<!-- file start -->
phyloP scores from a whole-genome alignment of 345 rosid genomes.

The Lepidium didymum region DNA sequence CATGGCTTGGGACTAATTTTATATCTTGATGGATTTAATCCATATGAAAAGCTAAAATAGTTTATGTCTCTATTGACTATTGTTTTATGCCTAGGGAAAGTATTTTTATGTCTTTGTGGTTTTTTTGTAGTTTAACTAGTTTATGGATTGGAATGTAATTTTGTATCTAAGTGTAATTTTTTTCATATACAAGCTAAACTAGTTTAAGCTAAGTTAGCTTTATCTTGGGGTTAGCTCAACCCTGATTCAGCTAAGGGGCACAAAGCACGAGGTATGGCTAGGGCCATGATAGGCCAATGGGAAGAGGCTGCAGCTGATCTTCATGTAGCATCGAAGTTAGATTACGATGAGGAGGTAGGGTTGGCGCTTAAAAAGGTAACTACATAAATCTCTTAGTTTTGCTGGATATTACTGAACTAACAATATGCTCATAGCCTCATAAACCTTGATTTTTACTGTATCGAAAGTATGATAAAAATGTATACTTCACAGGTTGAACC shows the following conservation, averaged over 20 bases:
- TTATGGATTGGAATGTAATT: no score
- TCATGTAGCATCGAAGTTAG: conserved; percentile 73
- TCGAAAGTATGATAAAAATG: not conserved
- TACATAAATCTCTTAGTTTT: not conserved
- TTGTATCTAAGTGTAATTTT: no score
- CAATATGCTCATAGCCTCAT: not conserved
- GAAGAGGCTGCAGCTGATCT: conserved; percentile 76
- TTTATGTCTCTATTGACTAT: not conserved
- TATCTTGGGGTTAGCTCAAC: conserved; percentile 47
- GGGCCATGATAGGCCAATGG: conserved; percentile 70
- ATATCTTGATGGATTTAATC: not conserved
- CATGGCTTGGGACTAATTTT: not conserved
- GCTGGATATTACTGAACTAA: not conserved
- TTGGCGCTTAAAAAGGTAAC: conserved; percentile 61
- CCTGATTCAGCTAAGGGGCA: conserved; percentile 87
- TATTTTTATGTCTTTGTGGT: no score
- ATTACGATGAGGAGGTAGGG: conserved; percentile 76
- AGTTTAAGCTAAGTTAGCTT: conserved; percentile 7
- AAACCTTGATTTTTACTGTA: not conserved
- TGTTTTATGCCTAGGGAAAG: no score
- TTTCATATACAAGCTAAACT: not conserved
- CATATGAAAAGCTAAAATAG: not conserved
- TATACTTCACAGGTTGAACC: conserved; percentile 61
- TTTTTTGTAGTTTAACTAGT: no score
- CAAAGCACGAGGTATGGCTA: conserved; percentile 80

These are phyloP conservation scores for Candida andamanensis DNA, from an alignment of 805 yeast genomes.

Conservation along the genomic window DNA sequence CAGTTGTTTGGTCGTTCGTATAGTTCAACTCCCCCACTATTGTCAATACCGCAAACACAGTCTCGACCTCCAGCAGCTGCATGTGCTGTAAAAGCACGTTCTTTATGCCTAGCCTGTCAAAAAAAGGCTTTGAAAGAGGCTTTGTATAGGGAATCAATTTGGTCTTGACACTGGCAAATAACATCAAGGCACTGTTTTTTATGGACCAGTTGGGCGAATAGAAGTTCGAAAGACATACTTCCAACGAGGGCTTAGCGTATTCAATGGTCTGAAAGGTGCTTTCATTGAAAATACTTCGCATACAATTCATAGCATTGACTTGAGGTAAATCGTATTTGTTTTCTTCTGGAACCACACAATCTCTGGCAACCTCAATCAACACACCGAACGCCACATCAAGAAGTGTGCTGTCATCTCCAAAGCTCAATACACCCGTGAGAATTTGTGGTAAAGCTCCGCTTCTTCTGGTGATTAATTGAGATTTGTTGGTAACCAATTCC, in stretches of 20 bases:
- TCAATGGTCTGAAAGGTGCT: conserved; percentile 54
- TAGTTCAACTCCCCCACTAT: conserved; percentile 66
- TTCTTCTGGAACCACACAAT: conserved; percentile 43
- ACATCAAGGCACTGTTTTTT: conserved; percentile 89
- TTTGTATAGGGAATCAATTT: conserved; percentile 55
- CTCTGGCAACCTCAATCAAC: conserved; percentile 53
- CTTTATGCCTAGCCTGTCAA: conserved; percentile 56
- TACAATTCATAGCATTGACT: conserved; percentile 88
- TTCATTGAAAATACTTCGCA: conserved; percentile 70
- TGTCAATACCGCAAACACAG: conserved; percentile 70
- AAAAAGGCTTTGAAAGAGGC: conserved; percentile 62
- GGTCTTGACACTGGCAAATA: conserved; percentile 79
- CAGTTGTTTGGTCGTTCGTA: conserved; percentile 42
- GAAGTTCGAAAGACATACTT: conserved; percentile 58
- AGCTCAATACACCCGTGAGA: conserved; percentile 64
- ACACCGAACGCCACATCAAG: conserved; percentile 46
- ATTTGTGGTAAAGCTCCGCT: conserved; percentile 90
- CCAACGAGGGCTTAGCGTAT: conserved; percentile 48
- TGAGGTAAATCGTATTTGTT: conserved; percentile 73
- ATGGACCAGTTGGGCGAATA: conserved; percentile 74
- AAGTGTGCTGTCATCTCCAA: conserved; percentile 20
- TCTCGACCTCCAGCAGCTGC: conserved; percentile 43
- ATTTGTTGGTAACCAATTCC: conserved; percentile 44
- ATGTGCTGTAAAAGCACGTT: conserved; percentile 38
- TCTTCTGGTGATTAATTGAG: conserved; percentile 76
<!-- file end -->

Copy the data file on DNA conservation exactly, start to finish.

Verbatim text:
phyloP scores from a whole-genome alignment of 345 rosid genomes.

The Lepidium didymum region DNA sequence CATGGCTTGGGACTAATTTTATATCTTGATGGATTTAATCCATATGAAAAGCTAAAATAGTTTATGTCTCTATTGACTATTGTTTTATGCCTAGGGAAAGTATTTTTATGTCTTTGTGGTTTTTTTGTAGTTTAACTAGTTTATGGATTGGAATGTAATTTTGTATCTAAGTGTAATTTTTTTCATATACAAGCTAAACTAGTTTAAGCTAAGTTAGCTTTATCTTGGGGTTAGCTCAACCCTGATTCAGCTAAGGGGCACAAAGCACGAGGTATGGCTAGGGCCATGATAGGCCAATGGGAAGAGGCTGCAGCTGATCTTCATGTAGCATCGAAGTTAGATTACGATGAGGAGGTAGGGTTGGCGCTTAAAAAGGTAACTACATAAATCTCTTAGTTTTGCTGGATATTACTGAACTAACAATATGCTCATAGCCTCATAAACCTTGATTTTTACTGTATCGAAAGTATGATAAAAATGTATACTTCACAGGTTGAACC shows the following conservation, averaged over 20 bases:
- TTATGGATTGGAATGTAATT: no score
- TCATGTAGCATCGAAGTTAG: conserved; percentile 73
- TCGAAAGTATGATAAAAATG: not conserved
- TACATAAATCTCTTAGTTTT: not conserved
- TTGTATCTAAGTGTAATTTT: no score
- CAATATGCTCATAGCCTCAT: not conserved
- GAAGAGGCTGCAGCTGATCT: conserved; percentile 76
- TTTATGTCTCTATTGACTAT: not conserved
- TATCTTGGGGTTAGCTCAAC: conserved; percentile 47
- GGGCCATGATAGGCCAATGG: conserved; percentile 70
- ATATCTTGATGGATTTAATC: not conserved
- CATGGCTTGGGACTAATTTT: not conserved
- GCTGGATATTACTGAACTAA: not conserved
- TTGGCGCTTAAAAAGGTAAC: conserved; percentile 61
- CCTGATTCAGCTAAGGGGCA: conserved; percentile 87
- TATTTTTATGTCTTTGTGGT: no score
- ATTACGATGAGGAGGTAGGG: conserved; percentile 76
- AGTTTAAGCTAAGTTAGCTT: conserved; percentile 7
- AAACCTTGATTTTTACTGTA: not conserved
- TGTTTTATGCCTAGGGAAAG: no score
- TTTCATATACAAGCTAAACT: not conserved
- CATATGAAAAGCTAAAATAG: not conserved
- TATACTTCACAGGTTGAACC: conserved; percentile 61
- TTTTTTGTAGTTTAACTAGT: no score
- CAAAGCACGAGGTATGGCTA: conserved; percentile 80

These are phyloP conservation scores for Candida andamanensis DNA, from an alignment of 805 yeast genomes.

Conservation along the genomic window DNA sequence CAGTTGTTTGGTCGTTCGTATAGTTCAACTCCCCCACTATTGTCAATACCGCAAACACAGTCTCGACCTCCAGCAGCTGCATGTGCTGTAAAAGCACGTTCTTTATGCCTAGCCTGTCAAAAAAAGGCTTTGAAAGAGGCTTTGTATAGGGAATCAATTTGGTCTTGACACTGGCAAATAACATCAAGGCACTGTTTTTTATGGACCAGTTGGGCGAATAGAAGTTCGAAAGACATACTTCCAACGAGGGCTTAGCGTATTCAATGGTCTGAAAGGTGCTTTCATTGAAAATACTTCGCATACAATTCATAGCATTGACTTGAGGTAAATCGTATTTGTTTTCTTCTGGAACCACACAATCTCTGGCAACCTCAATCAACACACCGAACGCCACATCAAGAAGTGTGCTGTCATCTCCAAAGCTCAATACACCCGTGAGAATTTGTGGTAAAGCTCCGCTTCTTCTGGTGATTAATTGAGATTTGTTGGTAACCAATTCC, in stretches of 20 bases:
- TCAATGGTCTGAAAGGTGCT: conserved; percentile 54
- TAGTTCAACTCCCCCACTAT: conserved; percentile 66
- TTCTTCTGGAACCACACAAT: conserved; percentile 43
- ACATCAAGGCACTGTTTTTT: conserved; percentile 89
- TTTGTATAGGGAATCAATTT: conserved; percentile 55
- CTCTGGCAACCTCAATCAAC: conserved; percentile 53
- CTTTATGCCTAGCCTGTCAA: conserved; percentile 56
- TACAATTCATAGCATTGACT: conserved; percentile 88
- TTCATTGAAAATACTTCGCA: conserved; percentile 70
- TGTCAATACCGCAAACACAG: conserved; percentile 70
- AAAAAGGCTTTGAAAGAGGC: conserved; percentile 62
- GGTCTTGACACTGGCAAATA: conserved; percentile 79
- CAGTTGTTTGGTCGTTCGTA: conserved; percentile 42
- GAAGTTCGAAAGACATACTT: conserved; percentile 58
- AGCTCAATACACCCGTGAGA: conserved; percentile 64
- ACACCGAACGCCACATCAAG: conserved; percentile 46
- ATTTGTGGTAAAGCTCCGCT: conserved; percentile 90
- CCAACGAGGGCTTAGCGTAT: conserved; percentile 48
- TGAGGTAAATCGTATTTGTT: conserved; percentile 73
- ATGGACCAGTTGGGCGAATA: conserved; percentile 74
- AAGTGTGCTGTCATCTCCAA: conserved; percentile 20
- TCTCGACCTCCAGCAGCTGC: conserved; percentile 43
- ATTTGTTGGTAACCAATTCC: conserved; percentile 44
- ATGTGCTGTAAAAGCACGTT: conserved; percentile 38
- TCTTCTGGTGATTAATTGAG: conserved; percentile 76